It is customers who really create a business. Ideas and plans do not. Not even setting up an office with all needed facilities creates a real business. Only when you have your first paying customers can you say that you have a business.
Getting those first customers is typically one of the toughest tasks for most businesses. In today’s markets, there are established suppliers for practically everything and you will typically be just one of the many suppliers. Why should a customer buy from an unknown supplier with unknown capabilities?
Even if you are offering a completely new product or service with no competition, people tend to play safe and are hesitant to risk their money on something unproven.
By getting and satisfying your first few customers, you demonstrate that you do have a real business that is delivering real value to real people. How do you get these first few customers?
Identify Your Ideal Prospects
Finding the ideal prospects is a multi-step process.
First, identify the persons who will be interested in buying what you sell. Next, select those who are most likely to buy from you; not all those who buy might be inclined to buy from you. This select group will be your ideal prospects.
How do you select those who are most likely to buy from you?
For a new business, these would be persons whom you already know, or whom you can contact through persons you already know. These persons (or the referrers) should also be inclined favourably towards you (i.e. don’t select your enemies to approach for orders or as referrers).
Create a list of people you know that is as exhaustive as possible: friends, classmates, school or college mates, your professors or students, office colleagues, persons you have become acquainted with in the course of your employment, professionals like doctors, lawyers and accountants whose services you have used and all the other people with whom you have had dealings with. Not all (or even a few of) these people will be prospective customers for what you sell; however, they might know someone who might be.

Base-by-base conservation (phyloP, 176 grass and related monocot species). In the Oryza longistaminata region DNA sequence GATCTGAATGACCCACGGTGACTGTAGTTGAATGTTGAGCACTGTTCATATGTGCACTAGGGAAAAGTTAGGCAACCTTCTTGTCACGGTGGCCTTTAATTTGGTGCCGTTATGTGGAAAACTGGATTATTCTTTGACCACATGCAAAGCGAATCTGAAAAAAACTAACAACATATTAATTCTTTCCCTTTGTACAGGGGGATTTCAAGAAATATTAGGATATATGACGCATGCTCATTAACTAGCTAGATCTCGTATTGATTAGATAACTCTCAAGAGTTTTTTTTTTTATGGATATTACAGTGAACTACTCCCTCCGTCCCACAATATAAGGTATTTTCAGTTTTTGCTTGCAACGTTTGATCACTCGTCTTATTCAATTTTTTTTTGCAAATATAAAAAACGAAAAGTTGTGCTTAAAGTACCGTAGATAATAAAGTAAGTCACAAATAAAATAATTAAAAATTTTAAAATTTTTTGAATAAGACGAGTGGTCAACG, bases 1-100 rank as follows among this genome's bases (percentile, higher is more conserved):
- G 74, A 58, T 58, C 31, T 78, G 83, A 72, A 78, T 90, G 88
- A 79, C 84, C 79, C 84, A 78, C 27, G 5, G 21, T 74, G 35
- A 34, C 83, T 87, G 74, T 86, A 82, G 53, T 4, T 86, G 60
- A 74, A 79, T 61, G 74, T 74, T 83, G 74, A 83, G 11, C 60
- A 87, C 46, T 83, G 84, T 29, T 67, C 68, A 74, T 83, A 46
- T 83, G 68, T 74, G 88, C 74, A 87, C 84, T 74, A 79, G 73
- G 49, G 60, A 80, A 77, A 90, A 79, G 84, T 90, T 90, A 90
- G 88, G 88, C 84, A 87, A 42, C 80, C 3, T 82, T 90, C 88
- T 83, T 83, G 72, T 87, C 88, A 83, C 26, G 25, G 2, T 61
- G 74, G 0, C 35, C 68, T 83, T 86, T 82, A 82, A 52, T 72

Once you have the big list, start contacting them (in the right way, depending on how things stand between you and each person). Explain what you offer and how it benefits its buyers. Ask those who might be prospective customers to give you their business. Ask others for references to prospective customers.
While some of the people you contact thus might help because they want to help you, others might be motivated if you can offer some incentive. Do it in appropriate manner.
Incentives can take different forms. For some, a straight finding fee might be okay.
Others might already be selling a non-competing product or service to those who are your prospective customers. Explore the possibility of reaching these prospects through these businesses. For example, you can offer your product or service at an attractive rate to customers of these businesses. Such a promotion might bring business not only for you but also more business for the original business.
If you do it right taking the trouble to create a big list and then contacting (and following up) each person in the list in ways that are appropriate, you are most likely to get those first few customers. By trying to satisfy them, you can also make your offer more appealing to more prospective customers.
Learn to Satisfy Your Customers
These first customers are not just customers. They are invaluable resources to fine-tune your offer. Observe their responses, ask for feedback (particularly on any dissatisfactions that they have) and analyze these.
The analysis will produce insights you cannot get otherwise. You will get a clear idea of what your customers are trying to do using your product or service, and how they are doing it. The analysis will show you the problems your customers are encountering in the process.
With these insights you can take different kinds of remedial actions to solve the customer problems. These can include:
- Modifying the product or service to make it easier for customers to use it the way they want to do
- Adding value in such forms as developing a user manual that explains clearly how to use the product or service to achieve specific results
- Providing support to help customers achieve desired results in ways that are effective yet do not cost much
Once you have an offer package that help your customers achieve just what they want from using your product or service, you will have something that is just right for the market. You will then be able to focus on advertising and publicity to bring it to the attention a wider group of prospects.
Your business start up will now be ready for bigger things!
Author Bio: Gopi Nathan is the founder of www.BusinessDesignAndDevelopment.com that delivers business design services over an Intranet allowing clients to work privately at times and places most convenient to them. Just as you don’t make a product without designing it first, businesses also need to be designed for success before developing detailed plans.
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